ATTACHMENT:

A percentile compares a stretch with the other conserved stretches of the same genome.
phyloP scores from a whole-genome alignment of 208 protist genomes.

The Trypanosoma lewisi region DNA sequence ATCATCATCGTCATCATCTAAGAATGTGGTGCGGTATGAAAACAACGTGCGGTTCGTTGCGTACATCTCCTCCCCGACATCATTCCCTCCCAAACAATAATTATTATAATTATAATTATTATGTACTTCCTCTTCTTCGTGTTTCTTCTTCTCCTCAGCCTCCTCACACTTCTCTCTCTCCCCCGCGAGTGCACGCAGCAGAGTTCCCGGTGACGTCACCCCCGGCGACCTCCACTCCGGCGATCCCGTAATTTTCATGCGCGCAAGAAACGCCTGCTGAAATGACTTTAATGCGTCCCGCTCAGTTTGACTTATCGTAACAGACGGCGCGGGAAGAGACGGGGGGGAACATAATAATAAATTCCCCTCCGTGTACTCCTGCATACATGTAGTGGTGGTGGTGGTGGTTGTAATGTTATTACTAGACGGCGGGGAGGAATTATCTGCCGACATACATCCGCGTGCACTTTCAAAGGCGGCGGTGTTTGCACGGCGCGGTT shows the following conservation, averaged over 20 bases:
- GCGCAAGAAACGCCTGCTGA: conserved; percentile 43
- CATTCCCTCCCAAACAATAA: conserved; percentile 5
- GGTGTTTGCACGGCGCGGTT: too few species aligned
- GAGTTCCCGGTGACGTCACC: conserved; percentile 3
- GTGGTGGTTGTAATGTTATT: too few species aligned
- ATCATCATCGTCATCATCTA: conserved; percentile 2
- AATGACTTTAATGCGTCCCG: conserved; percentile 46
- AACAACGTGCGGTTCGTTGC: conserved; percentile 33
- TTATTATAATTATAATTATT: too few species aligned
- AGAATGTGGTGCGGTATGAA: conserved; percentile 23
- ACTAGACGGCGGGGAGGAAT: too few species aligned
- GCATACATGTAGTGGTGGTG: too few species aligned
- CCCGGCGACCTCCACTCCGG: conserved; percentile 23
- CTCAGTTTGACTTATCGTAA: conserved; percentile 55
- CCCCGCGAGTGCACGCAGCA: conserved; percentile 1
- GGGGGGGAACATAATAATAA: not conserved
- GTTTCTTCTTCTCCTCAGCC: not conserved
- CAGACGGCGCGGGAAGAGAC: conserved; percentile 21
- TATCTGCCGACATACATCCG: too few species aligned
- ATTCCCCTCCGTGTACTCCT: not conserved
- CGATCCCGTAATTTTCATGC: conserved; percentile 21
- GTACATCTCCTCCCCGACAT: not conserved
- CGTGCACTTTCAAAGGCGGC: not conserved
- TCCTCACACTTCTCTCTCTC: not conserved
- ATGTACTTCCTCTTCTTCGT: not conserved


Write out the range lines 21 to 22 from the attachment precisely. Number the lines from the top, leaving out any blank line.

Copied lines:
- CAGACGGCGCGGGAAGAGAC: conserved; percentile 21
- TATCTGCCGACATACATCCG: too few species aligned